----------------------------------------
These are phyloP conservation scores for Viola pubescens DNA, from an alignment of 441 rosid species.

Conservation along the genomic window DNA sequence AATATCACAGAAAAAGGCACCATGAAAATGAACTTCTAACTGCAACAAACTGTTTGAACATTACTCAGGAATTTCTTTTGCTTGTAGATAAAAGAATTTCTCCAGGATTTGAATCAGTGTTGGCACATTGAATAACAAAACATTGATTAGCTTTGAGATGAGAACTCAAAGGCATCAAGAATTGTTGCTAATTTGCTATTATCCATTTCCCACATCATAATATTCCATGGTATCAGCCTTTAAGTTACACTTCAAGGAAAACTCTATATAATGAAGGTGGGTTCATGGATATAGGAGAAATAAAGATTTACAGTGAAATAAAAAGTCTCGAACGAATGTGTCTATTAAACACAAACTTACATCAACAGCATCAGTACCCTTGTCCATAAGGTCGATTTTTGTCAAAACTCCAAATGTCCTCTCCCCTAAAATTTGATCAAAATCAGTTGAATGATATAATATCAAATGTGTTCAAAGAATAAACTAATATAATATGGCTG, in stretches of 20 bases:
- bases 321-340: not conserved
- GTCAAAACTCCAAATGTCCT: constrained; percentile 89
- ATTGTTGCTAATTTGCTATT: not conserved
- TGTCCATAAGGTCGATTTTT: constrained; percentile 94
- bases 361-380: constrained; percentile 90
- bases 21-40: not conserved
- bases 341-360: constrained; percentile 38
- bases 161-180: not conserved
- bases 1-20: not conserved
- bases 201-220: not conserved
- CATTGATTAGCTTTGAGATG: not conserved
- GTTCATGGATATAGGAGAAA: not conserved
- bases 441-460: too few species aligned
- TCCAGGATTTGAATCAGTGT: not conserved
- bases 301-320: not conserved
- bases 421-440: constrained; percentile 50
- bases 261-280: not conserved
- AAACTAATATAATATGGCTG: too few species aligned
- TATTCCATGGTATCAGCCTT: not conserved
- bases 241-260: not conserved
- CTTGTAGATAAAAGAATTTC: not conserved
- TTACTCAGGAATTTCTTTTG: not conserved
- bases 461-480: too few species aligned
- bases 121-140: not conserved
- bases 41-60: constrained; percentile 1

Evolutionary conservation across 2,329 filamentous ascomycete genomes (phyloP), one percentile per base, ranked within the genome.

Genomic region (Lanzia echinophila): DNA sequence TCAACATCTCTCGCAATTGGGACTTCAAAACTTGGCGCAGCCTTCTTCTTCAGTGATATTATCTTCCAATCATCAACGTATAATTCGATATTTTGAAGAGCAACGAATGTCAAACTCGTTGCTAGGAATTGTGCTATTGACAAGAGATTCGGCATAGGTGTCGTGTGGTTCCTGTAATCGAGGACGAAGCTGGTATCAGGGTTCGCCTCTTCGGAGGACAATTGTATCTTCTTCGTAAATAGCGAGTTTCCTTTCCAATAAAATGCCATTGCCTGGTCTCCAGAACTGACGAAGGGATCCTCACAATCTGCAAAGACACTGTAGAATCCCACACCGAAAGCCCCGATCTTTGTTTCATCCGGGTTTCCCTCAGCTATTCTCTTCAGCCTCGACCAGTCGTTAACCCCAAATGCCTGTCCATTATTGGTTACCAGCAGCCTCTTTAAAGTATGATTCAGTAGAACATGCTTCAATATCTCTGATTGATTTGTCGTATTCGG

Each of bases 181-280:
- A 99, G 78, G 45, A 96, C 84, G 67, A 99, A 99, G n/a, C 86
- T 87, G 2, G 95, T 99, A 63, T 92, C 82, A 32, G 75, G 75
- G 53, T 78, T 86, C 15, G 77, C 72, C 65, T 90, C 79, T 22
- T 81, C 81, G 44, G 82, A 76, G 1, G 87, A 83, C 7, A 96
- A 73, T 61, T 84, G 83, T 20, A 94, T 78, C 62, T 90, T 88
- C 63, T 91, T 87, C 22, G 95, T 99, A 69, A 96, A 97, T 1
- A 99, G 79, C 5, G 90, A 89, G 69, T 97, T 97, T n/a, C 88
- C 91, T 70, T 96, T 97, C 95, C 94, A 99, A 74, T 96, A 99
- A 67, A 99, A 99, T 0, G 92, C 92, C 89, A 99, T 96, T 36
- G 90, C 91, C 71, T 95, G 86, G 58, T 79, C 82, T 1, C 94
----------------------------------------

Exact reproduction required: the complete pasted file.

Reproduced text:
These are phyloP conservation scores for Viola pubescens DNA, from an alignment of 441 rosid species.

Conservation along the genomic window DNA sequence AATATCACAGAAAAAGGCACCATGAAAATGAACTTCTAACTGCAACAAACTGTTTGAACATTACTCAGGAATTTCTTTTGCTTGTAGATAAAAGAATTTCTCCAGGATTTGAATCAGTGTTGGCACATTGAATAACAAAACATTGATTAGCTTTGAGATGAGAACTCAAAGGCATCAAGAATTGTTGCTAATTTGCTATTATCCATTTCCCACATCATAATATTCCATGGTATCAGCCTTTAAGTTACACTTCAAGGAAAACTCTATATAATGAAGGTGGGTTCATGGATATAGGAGAAATAAAGATTTACAGTGAAATAAAAAGTCTCGAACGAATGTGTCTATTAAACACAAACTTACATCAACAGCATCAGTACCCTTGTCCATAAGGTCGATTTTTGTCAAAACTCCAAATGTCCTCTCCCCTAAAATTTGATCAAAATCAGTTGAATGATATAATATCAAATGTGTTCAAAGAATAAACTAATATAATATGGCTG, in stretches of 20 bases:
- bases 321-340: not conserved
- GTCAAAACTCCAAATGTCCT: constrained; percentile 89
- ATTGTTGCTAATTTGCTATT: not conserved
- TGTCCATAAGGTCGATTTTT: constrained; percentile 94
- bases 361-380: constrained; percentile 90
- bases 21-40: not conserved
- bases 341-360: constrained; percentile 38
- bases 161-180: not conserved
- bases 1-20: not conserved
- bases 201-220: not conserved
- CATTGATTAGCTTTGAGATG: not conserved
- GTTCATGGATATAGGAGAAA: not conserved
- bases 441-460: too few species aligned
- TCCAGGATTTGAATCAGTGT: not conserved
- bases 301-320: not conserved
- bases 421-440: constrained; percentile 50
- bases 261-280: not conserved
- AAACTAATATAATATGGCTG: too few species aligned
- TATTCCATGGTATCAGCCTT: not conserved
- bases 241-260: not conserved
- CTTGTAGATAAAAGAATTTC: not conserved
- TTACTCAGGAATTTCTTTTG: not conserved
- bases 461-480: too few species aligned
- bases 121-140: not conserved
- bases 41-60: constrained; percentile 1

Evolutionary conservation across 2,329 filamentous ascomycete genomes (phyloP), one percentile per base, ranked within the genome.

Genomic region (Lanzia echinophila): DNA sequence TCAACATCTCTCGCAATTGGGACTTCAAAACTTGGCGCAGCCTTCTTCTTCAGTGATATTATCTTCCAATCATCAACGTATAATTCGATATTTTGAAGAGCAACGAATGTCAAACTCGTTGCTAGGAATTGTGCTATTGACAAGAGATTCGGCATAGGTGTCGTGTGGTTCCTGTAATCGAGGACGAAGCTGGTATCAGGGTTCGCCTCTTCGGAGGACAATTGTATCTTCTTCGTAAATAGCGAGTTTCCTTTCCAATAAAATGCCATTGCCTGGTCTCCAGAACTGACGAAGGGATCCTCACAATCTGCAAAGACACTGTAGAATCCCACACCGAAAGCCCCGATCTTTGTTTCATCCGGGTTTCCCTCAGCTATTCTCTTCAGCCTCGACCAGTCGTTAACCCCAAATGCCTGTCCATTATTGGTTACCAGCAGCCTCTTTAAAGTATGATTCAGTAGAACATGCTTCAATATCTCTGATTGATTTGTCGTATTCGG

Each of bases 181-280:
- A 99, G 78, G 45, A 96, C 84, G 67, A 99, A 99, G n/a, C 86
- T 87, G 2, G 95, T 99, A 63, T 92, C 82, A 32, G 75, G 75
- G 53, T 78, T 86, C 15, G 77, C 72, C 65, T 90, C 79, T 22
- T 81, C 81, G 44, G 82, A 76, G 1, G 87, A 83, C 7, A 96
- A 73, T 61, T 84, G 83, T 20, A 94, T 78, C 62, T 90, T 88
- C 63, T 91, T 87, C 22, G 95, T 99, A 69, A 96, A 97, T 1
- A 99, G 79, C 5, G 90, A 89, G 69, T 97, T 97, T n/a, C 88
- C 91, T 70, T 96, T 97, C 95, C 94, A 99, A 74, T 96, A 99
- A 67, A 99, A 99, T 0, G 92, C 92, C 89, A 99, T 96, T 36
- G 90, C 91, C 71, T 95, G 86, G 58, T 79, C 82, T 1, C 94